04 Jul, 2010, Brinson wrote in the 21st comment:
Votes: 0
Anjuta == God.
04 Jul, 2010, Kardon wrote in the 22nd comment:
Votes: 0
Don't know if it was mentioned or not, but most servers with vim installed have another piece of software named "vimtutor" that ships with vim. Typing "vimtutor" on the command line opens up vim with a tutorial text file that allows for interactive learning. This helped me out greatly when I first learned vim a few years ago.
04 Jul, 2010, David Haley wrote in the 23rd comment:
Votes: 0
18 Jul, 2010, Greyankh wrote in the 24th comment:
Votes: 0
I too wanted the power of linux while being able to let my family have the luxury of windows.

Here is my situation. I have a mud in development on a hosted server. (Thanks Zeno for all you do!). I wanted to be able to do my coding and compiling and I didn't want to have to use cygwin and windows. So, I scoured the internet for some alternate solution.

Before, I used putty, logged in, and used vi to do all my work. Struggled, but it did what I needed and I learned, slowly, but learned none-the-less.

Now, I think, I have found a solution. I took an older, 80gig, external hard drive and put kubuntu 10.04 on it.
Here is how…
1. Boot a laptop and go into settings. Change the boot order to boot CD first.
2. Turn off computer. Remove hard drive. (fairly easy, a few screws and it slides out.)
3. Have install disc (can get one from a magazine or download the iso(had to do this first if you don't have the disc)). plug in external hard drive (usb). Boot computer.
4. Install linux (it will only find the external hard drive, so you do not run any risk of messing with other OS or bootloaders.)
5. Shut off computer, remove usb drive and disc. Replace hard drive.
6. Reboot, go to settings and set first boot for usb, second to cd or hard drive (your pref here.)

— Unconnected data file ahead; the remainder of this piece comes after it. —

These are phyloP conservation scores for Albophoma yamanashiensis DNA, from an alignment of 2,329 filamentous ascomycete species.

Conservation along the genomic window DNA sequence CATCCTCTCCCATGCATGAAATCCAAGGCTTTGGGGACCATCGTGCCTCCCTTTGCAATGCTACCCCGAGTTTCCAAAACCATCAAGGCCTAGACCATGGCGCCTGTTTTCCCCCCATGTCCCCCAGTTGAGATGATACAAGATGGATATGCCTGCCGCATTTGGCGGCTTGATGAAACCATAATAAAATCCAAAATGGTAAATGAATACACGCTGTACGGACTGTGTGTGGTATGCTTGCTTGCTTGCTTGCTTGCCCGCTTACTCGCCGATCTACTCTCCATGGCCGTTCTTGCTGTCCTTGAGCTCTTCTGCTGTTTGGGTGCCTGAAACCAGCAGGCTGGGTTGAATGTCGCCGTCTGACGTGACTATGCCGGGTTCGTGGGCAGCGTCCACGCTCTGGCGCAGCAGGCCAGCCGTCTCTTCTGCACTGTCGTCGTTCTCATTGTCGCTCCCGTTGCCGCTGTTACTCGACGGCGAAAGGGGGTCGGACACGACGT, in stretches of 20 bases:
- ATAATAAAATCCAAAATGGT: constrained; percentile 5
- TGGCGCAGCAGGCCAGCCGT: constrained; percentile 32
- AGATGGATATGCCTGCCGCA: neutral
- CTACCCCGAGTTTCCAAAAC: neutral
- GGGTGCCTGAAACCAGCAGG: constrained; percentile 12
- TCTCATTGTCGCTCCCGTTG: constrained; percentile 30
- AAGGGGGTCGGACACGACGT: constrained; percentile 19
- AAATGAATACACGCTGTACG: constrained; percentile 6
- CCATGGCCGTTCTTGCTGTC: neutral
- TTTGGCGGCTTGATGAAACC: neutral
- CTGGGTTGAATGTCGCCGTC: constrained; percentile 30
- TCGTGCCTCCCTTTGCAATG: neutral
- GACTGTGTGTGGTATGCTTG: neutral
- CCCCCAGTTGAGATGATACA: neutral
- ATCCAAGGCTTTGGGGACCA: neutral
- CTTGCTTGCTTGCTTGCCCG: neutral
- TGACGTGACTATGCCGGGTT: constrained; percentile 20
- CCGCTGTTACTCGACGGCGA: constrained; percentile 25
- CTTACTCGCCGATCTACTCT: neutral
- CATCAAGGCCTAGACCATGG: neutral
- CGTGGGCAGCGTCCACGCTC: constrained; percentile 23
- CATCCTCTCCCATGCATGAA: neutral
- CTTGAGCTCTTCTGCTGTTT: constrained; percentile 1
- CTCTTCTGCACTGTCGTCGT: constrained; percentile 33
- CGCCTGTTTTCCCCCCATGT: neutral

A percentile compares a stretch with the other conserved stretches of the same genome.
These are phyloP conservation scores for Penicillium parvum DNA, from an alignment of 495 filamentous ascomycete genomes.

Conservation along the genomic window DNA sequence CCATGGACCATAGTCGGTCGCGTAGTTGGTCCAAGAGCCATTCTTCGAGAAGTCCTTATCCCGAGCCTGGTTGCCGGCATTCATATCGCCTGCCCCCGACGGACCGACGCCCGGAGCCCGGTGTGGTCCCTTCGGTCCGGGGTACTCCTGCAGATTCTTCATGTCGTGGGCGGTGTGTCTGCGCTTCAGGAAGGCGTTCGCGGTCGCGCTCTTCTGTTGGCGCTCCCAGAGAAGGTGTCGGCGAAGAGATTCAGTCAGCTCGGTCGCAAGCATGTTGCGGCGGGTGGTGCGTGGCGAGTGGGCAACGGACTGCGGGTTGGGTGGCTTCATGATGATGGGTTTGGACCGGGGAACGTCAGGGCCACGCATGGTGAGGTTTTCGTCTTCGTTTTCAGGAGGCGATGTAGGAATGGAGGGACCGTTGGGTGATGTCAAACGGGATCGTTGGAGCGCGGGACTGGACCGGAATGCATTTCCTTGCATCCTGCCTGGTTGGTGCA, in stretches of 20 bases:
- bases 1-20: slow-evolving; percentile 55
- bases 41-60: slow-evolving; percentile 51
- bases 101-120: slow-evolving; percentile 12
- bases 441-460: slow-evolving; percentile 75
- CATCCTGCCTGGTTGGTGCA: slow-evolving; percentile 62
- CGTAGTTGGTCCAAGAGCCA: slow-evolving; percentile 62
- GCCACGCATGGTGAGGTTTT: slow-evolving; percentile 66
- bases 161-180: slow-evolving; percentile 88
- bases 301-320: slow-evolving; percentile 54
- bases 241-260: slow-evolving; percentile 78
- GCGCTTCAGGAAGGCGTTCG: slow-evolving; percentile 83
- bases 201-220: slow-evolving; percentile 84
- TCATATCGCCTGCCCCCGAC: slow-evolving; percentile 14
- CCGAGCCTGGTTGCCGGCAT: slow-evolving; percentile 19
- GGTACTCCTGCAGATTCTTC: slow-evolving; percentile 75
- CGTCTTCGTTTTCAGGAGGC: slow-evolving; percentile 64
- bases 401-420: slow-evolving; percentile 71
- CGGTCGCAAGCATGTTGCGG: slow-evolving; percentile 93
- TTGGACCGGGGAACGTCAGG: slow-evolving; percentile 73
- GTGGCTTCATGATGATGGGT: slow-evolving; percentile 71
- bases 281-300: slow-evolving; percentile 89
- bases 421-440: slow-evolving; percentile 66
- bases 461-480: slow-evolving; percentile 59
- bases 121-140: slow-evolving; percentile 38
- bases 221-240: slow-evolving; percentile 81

7. boot should be primary os on hard drive.
8. Turn off computer, plug in external hard drive, boot into new os.
Now you have a persistent linux that uses the computer hardware without messing with other os.

Now for the IDE stuff. I like KDE and I think Kate is a powerful editor. It also allows me to open a terminal underneath for additional commands line stuff while editing.

Using a wonderful tool in linux called sshfs, I can mount a remote filesystem, such as my directory on my hosting service. By doing this, I can use my linux programs on my hard drive, manipulate my files as needed, and all adjustments are placed on my hosting service.

For a newbie like myself, this took some experimenting and adjusting. But I swear, google is the greatest. Not to mention this site is top notch.

18 Jul, 2010, ralgith wrote in the 25th comment:
Votes: 0
I use Anjuta myself for most things. I use gPHPEdit for PHP.

Anjuta is for GNOME as well.

On another note, you can USE KDE programs under GNOME and vice versa, the programs actually only require you to have the LIBRARIES from that specific desktop installed, they don't require you to be using it. There may be exceptions to this, such as widgets for your toolbars, but not many.
31 Jul, 2010, Kjwah wrote in the 26th comment:
Votes: 0
Hrmm. I like vim and screen.